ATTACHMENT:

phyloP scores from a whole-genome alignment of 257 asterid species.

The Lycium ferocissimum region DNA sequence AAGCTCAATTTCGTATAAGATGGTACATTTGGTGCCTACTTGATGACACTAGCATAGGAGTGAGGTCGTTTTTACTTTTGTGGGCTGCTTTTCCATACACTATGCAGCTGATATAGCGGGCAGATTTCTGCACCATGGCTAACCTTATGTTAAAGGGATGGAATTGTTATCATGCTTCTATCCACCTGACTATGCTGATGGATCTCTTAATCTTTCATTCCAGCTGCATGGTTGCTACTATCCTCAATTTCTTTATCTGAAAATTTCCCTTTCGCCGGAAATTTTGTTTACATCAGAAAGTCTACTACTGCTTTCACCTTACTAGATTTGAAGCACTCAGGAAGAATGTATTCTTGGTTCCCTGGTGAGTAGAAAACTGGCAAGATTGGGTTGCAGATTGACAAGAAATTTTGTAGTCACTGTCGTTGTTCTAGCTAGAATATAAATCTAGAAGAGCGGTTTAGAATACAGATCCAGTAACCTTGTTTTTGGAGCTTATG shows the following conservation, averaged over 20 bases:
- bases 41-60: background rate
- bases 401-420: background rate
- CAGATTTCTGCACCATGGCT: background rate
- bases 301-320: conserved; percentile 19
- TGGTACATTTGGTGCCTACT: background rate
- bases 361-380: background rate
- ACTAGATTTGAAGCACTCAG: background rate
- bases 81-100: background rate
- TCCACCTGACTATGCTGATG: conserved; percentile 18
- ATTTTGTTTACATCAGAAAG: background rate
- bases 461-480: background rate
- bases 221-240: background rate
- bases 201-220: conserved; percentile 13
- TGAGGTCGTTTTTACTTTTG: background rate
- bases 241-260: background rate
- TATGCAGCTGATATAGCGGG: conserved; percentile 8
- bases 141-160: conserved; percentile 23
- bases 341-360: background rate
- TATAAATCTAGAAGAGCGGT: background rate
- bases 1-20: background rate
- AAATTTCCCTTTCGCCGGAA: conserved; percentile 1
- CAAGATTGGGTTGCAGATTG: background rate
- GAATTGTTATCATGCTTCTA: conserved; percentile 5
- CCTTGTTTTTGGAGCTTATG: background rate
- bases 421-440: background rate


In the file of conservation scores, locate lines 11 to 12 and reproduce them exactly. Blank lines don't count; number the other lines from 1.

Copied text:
- TCCACCTGACTATGCTGATG: conserved; percentile 18
- ATTTTGTTTACATCAGAAAG: background rate